ElectroClassic EV
Classic Cars Reborn into the Electric Future

Ready and Cable

Here is the 2/0 (two-aught) welding cable that will connect the three battery packs together in series. I purchased 30 feet of black Radaflex cable from The Cable Yard, and another 10 feet of red Class K cable from Wire and Cable To Go to connect the motor. Welding cable is the pick of champions for hooking up EV batteries and motors because of its insulation, flexibility, and durability. It’s also designed to handle massive current with little resistance that would generate heat and waste energy. It’s very important to have a pair of cable cutters on hand, because two-aught cable doesn’t just cut itself. Cutters also leave a clean end that can easily slip into the lug, rather than the rough cut left by a reciprocating saw or other means. Folded up in the lower right corner is some large size shrink tubing to cover and protect the lugs after they’re installed.


Lugs are usually crimped onto welding cable because of the superior connection, while soldering requires some expertise to prevent cold joints, heat resistance, or other problems. Crimping is done with a very expensive tool that looks like a bolt cutter, or done less expensively with a swedge tool, shown above. The insulation is removed from the cable end, the lug is slipped over the bare wire bundle, placed in the swedge cradle, and then dealt a few hefty blows with a hammer.


Here is the end result of a swedge crimped lug, ready for heat shrink tubing. These red cables are the pigtails to connect the controller to the motor. Because they’re short and don’t allow much twist, the lugs had to be installed in the proper orientation. That mark on the cable above ensured the lug was at the correct angle before hammering it shut.


Although the rocker panel heating ducts are a good way to run cable from the fuel compartment to the motor bay, I chose to use the center tunnel instead. This results in a cleaner look, and also leaves the original duct openings under the dash clear for other uses, which might include ventilating the charger in the fuel bay. I inserted a cable snake through the large 4 inch hole and into the fuel line port, then fed it down the tunnel and out the hole in the rear firewall. The crimped cable lug was then zip-tied to the snake eyelet, and then pulled through the tunnel to the front, where you see them emerging above.


Here is the cable snake in its coiled state. There must be 100 feet of snake inside this spool. Whoever invented this priceless tool must have been a minor genius. Thank you. The previous owner was in the process of pulling a brake line through the tunnel, and zip-tied the cable snake to the front suspension, where I discovered it after I bought the car. In that sense, it literally was priceless to me.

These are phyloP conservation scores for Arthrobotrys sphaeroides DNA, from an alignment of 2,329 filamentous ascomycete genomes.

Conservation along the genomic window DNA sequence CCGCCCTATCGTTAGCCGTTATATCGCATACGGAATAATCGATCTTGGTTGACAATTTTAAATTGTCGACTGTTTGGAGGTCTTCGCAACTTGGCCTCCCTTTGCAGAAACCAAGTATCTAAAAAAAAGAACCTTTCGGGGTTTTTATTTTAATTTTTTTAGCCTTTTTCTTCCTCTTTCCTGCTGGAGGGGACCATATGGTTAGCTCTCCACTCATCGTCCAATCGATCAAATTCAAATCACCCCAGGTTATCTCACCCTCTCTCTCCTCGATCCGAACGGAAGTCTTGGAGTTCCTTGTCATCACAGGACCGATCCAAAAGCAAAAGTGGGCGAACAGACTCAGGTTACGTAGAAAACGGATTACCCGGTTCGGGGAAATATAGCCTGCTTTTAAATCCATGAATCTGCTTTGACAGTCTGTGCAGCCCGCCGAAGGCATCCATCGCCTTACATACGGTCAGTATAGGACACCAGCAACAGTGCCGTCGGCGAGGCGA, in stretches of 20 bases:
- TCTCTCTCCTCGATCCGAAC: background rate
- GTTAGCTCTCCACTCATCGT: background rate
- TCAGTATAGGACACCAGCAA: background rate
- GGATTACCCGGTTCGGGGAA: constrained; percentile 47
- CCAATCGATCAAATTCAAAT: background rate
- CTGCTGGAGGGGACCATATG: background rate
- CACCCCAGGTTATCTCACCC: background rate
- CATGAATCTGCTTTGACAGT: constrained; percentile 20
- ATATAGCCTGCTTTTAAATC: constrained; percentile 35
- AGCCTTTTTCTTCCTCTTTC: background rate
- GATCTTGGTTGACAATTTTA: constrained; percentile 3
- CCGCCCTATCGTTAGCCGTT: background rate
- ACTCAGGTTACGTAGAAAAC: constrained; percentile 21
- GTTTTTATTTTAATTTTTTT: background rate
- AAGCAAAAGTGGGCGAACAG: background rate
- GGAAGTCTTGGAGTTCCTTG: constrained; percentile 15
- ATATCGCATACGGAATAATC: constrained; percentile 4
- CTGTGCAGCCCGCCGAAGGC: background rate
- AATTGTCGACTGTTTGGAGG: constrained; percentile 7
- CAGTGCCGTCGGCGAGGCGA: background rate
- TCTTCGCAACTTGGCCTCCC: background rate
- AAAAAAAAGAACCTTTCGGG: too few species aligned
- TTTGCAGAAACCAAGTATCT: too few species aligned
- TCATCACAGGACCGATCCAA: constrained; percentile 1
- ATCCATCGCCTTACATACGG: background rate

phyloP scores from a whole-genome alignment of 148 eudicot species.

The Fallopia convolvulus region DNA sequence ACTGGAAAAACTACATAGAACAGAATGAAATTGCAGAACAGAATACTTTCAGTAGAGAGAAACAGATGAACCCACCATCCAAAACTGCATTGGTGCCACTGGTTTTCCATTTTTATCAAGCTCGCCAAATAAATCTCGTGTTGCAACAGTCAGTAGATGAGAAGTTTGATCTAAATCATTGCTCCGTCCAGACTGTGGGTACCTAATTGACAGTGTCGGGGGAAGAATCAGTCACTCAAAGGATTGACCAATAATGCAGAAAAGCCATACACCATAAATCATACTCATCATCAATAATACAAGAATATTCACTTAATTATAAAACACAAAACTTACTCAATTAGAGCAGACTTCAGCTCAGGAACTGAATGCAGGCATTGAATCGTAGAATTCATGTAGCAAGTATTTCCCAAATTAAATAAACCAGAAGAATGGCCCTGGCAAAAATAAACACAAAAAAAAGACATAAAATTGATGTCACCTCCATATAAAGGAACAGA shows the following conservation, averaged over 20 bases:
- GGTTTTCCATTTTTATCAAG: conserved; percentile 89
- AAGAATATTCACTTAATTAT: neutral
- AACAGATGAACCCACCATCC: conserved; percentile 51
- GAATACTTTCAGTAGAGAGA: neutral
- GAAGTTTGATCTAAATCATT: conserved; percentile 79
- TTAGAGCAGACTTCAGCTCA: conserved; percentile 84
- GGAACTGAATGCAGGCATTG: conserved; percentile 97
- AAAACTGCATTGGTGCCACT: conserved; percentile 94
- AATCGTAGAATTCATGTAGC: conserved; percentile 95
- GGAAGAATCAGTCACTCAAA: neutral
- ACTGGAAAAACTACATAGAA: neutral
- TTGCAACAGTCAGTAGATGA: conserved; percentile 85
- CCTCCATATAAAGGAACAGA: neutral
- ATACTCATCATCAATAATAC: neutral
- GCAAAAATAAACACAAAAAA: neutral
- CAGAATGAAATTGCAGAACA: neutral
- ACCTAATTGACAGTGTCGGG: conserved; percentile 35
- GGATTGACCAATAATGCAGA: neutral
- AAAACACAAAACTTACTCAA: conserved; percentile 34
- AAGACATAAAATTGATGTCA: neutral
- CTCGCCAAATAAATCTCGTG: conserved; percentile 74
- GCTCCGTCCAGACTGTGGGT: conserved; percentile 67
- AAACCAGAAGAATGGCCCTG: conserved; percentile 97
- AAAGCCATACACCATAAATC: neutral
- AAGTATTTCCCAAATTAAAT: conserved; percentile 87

This view under the passenger side of the front trunk battery rack shows the original stock wiring hole at the far left, and two newly drilled 1 inch holes in the spare tire well. The first hole will house the charging cable as it snakes from the J receptacle under the license plate to the Elcon charger in the fuel bay. The other holes are used to connect the two forward battery bundles to the rear pack and to each other. The newly drilled holes were undercoated, and all three received new rubber grommets to protect the power cables.


This is where the battery cables emerge from the tunnel at the rear firewall, betwixt and between the shift coupling, clutch cable, accelerator cable, main wiring harness, and rear brake lines. I was told on good authority that this hole was not stock, although it certainly came in handy. The squeeze through both front and back holes was tight because the welding cable is thick, forcing the grommets to be installed after the fact. Some silicon spray and a screwdriver finally popped the rear grommet into place after 15 minutes of effort. The hacked front fuel bay grommet took about 40 minutes, some geometric thought, leverage, and sweat. Once the position of the fast semiconductor fuses is decided, the cables will be trimmed to exact length, and lugs will be swedged onto the ends of the cables. Each battery cable will then connect to the opposite end of the motor bay pack, and will be secured to the car to avoid flopping about.


Here’s an exciting preview of the controller on its shelf with cables attached to the three terminals of the AC motor. This was a test fit to determine the exact length of the motor cables for cutting and swedging. The motor terminals are so close that I will probably grind down the lugs to leave more space between them. It was sheer luck that the 3-phase terminals were in the same order on both the controller and motor, so the cables stay parallel rather than criss-cross. The cooling system can be seen yonder, hiding behind the far battery pack.



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